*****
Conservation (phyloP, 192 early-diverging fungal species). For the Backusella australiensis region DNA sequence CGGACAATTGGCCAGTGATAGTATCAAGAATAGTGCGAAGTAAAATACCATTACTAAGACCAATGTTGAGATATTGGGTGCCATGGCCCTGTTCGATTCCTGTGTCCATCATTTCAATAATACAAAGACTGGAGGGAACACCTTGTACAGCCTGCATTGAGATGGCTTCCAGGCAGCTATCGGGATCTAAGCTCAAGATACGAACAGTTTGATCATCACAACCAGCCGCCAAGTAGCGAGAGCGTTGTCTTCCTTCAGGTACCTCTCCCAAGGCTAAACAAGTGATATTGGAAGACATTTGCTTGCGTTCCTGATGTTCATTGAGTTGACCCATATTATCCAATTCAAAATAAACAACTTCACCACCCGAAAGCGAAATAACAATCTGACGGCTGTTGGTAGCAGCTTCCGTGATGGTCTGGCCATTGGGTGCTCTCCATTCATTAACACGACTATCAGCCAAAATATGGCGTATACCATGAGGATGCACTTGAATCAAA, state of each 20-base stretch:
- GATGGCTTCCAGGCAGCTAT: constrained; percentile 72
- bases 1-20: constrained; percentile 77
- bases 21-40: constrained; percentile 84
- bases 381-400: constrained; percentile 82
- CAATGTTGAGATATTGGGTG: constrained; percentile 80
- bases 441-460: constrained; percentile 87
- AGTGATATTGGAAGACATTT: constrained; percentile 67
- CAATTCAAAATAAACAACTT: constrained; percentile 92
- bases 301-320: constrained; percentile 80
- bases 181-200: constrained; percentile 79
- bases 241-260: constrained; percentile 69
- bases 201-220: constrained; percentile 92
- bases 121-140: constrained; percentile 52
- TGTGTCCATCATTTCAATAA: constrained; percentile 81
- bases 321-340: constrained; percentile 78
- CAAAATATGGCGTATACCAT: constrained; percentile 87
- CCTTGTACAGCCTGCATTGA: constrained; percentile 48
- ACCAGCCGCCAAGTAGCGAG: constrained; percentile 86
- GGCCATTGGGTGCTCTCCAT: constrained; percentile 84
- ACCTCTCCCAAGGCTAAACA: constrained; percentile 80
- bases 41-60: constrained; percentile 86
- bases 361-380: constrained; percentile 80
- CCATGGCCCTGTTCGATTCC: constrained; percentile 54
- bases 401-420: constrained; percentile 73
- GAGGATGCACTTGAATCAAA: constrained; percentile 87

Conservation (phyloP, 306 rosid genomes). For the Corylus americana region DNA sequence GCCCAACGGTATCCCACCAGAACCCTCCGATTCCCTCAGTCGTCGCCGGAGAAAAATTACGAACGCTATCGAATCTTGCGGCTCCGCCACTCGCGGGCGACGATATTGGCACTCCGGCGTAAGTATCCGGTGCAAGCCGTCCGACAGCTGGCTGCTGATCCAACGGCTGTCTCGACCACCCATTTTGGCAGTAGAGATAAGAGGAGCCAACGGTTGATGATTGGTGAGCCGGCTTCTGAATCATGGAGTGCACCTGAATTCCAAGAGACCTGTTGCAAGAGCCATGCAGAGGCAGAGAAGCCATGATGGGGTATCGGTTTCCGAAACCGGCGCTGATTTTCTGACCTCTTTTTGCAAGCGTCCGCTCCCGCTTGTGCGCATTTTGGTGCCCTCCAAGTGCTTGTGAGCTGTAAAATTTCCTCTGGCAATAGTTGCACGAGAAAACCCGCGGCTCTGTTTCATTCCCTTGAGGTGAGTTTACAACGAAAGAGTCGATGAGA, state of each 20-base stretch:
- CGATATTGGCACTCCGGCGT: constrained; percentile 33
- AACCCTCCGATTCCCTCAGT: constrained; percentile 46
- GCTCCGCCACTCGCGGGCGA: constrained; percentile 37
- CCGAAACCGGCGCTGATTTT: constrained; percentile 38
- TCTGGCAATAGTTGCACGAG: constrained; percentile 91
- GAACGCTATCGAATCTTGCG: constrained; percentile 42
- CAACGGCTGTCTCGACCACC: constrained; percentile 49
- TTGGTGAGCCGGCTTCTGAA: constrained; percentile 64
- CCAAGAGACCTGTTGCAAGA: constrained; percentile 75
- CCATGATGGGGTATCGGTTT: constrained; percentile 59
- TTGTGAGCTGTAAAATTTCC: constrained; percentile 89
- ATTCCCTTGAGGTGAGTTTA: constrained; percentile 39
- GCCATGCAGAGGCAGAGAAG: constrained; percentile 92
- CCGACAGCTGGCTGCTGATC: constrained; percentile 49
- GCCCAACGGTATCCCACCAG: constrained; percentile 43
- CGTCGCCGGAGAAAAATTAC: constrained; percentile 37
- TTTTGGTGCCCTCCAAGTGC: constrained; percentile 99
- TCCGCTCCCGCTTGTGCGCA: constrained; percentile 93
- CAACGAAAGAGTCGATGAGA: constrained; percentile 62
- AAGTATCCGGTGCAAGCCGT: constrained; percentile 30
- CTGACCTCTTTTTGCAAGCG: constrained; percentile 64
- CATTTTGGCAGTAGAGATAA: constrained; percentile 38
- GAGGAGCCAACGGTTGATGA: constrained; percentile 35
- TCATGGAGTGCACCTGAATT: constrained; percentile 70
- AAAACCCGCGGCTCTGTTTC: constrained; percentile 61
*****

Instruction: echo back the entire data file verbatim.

Conservation (phyloP, 192 early-diverging fungal species). For the Backusella australiensis region DNA sequence CGGACAATTGGCCAGTGATAGTATCAAGAATAGTGCGAAGTAAAATACCATTACTAAGACCAATGTTGAGATATTGGGTGCCATGGCCCTGTTCGATTCCTGTGTCCATCATTTCAATAATACAAAGACTGGAGGGAACACCTTGTACAGCCTGCATTGAGATGGCTTCCAGGCAGCTATCGGGATCTAAGCTCAAGATACGAACAGTTTGATCATCACAACCAGCCGCCAAGTAGCGAGAGCGTTGTCTTCCTTCAGGTACCTCTCCCAAGGCTAAACAAGTGATATTGGAAGACATTTGCTTGCGTTCCTGATGTTCATTGAGTTGACCCATATTATCCAATTCAAAATAAACAACTTCACCACCCGAAAGCGAAATAACAATCTGACGGCTGTTGGTAGCAGCTTCCGTGATGGTCTGGCCATTGGGTGCTCTCCATTCATTAACACGACTATCAGCCAAAATATGGCGTATACCATGAGGATGCACTTGAATCAAA, state of each 20-base stretch:
- GATGGCTTCCAGGCAGCTAT: constrained; percentile 72
- bases 1-20: constrained; percentile 77
- bases 21-40: constrained; percentile 84
- bases 381-400: constrained; percentile 82
- CAATGTTGAGATATTGGGTG: constrained; percentile 80
- bases 441-460: constrained; percentile 87
- AGTGATATTGGAAGACATTT: constrained; percentile 67
- CAATTCAAAATAAACAACTT: constrained; percentile 92
- bases 301-320: constrained; percentile 80
- bases 181-200: constrained; percentile 79
- bases 241-260: constrained; percentile 69
- bases 201-220: constrained; percentile 92
- bases 121-140: constrained; percentile 52
- TGTGTCCATCATTTCAATAA: constrained; percentile 81
- bases 321-340: constrained; percentile 78
- CAAAATATGGCGTATACCAT: constrained; percentile 87
- CCTTGTACAGCCTGCATTGA: constrained; percentile 48
- ACCAGCCGCCAAGTAGCGAG: constrained; percentile 86
- GGCCATTGGGTGCTCTCCAT: constrained; percentile 84
- ACCTCTCCCAAGGCTAAACA: constrained; percentile 80
- bases 41-60: constrained; percentile 86
- bases 361-380: constrained; percentile 80
- CCATGGCCCTGTTCGATTCC: constrained; percentile 54
- bases 401-420: constrained; percentile 73
- GAGGATGCACTTGAATCAAA: constrained; percentile 87

Conservation (phyloP, 306 rosid genomes). For the Corylus americana region DNA sequence GCCCAACGGTATCCCACCAGAACCCTCCGATTCCCTCAGTCGTCGCCGGAGAAAAATTACGAACGCTATCGAATCTTGCGGCTCCGCCACTCGCGGGCGACGATATTGGCACTCCGGCGTAAGTATCCGGTGCAAGCCGTCCGACAGCTGGCTGCTGATCCAACGGCTGTCTCGACCACCCATTTTGGCAGTAGAGATAAGAGGAGCCAACGGTTGATGATTGGTGAGCCGGCTTCTGAATCATGGAGTGCACCTGAATTCCAAGAGACCTGTTGCAAGAGCCATGCAGAGGCAGAGAAGCCATGATGGGGTATCGGTTTCCGAAACCGGCGCTGATTTTCTGACCTCTTTTTGCAAGCGTCCGCTCCCGCTTGTGCGCATTTTGGTGCCCTCCAAGTGCTTGTGAGCTGTAAAATTTCCTCTGGCAATAGTTGCACGAGAAAACCCGCGGCTCTGTTTCATTCCCTTGAGGTGAGTTTACAACGAAAGAGTCGATGAGA, state of each 20-base stretch:
- CGATATTGGCACTCCGGCGT: constrained; percentile 33
- AACCCTCCGATTCCCTCAGT: constrained; percentile 46
- GCTCCGCCACTCGCGGGCGA: constrained; percentile 37
- CCGAAACCGGCGCTGATTTT: constrained; percentile 38
- TCTGGCAATAGTTGCACGAG: constrained; percentile 91
- GAACGCTATCGAATCTTGCG: constrained; percentile 42
- CAACGGCTGTCTCGACCACC: constrained; percentile 49
- TTGGTGAGCCGGCTTCTGAA: constrained; percentile 64
- CCAAGAGACCTGTTGCAAGA: constrained; percentile 75
- CCATGATGGGGTATCGGTTT: constrained; percentile 59
- TTGTGAGCTGTAAAATTTCC: constrained; percentile 89
- ATTCCCTTGAGGTGAGTTTA: constrained; percentile 39
- GCCATGCAGAGGCAGAGAAG: constrained; percentile 92
- CCGACAGCTGGCTGCTGATC: constrained; percentile 49
- GCCCAACGGTATCCCACCAG: constrained; percentile 43
- CGTCGCCGGAGAAAAATTAC: constrained; percentile 37
- TTTTGGTGCCCTCCAAGTGC: constrained; percentile 99
- TCCGCTCCCGCTTGTGCGCA: constrained; percentile 93
- CAACGAAAGAGTCGATGAGA: constrained; percentile 62
- AAGTATCCGGTGCAAGCCGT: constrained; percentile 30
- CTGACCTCTTTTTGCAAGCG: constrained; percentile 64
- CATTTTGGCAGTAGAGATAA: constrained; percentile 38
- GAGGAGCCAACGGTTGATGA: constrained; percentile 35
- TCATGGAGTGCACCTGAATT: constrained; percentile 70
- AAAACCCGCGGCTCTGTTTC: constrained; percentile 61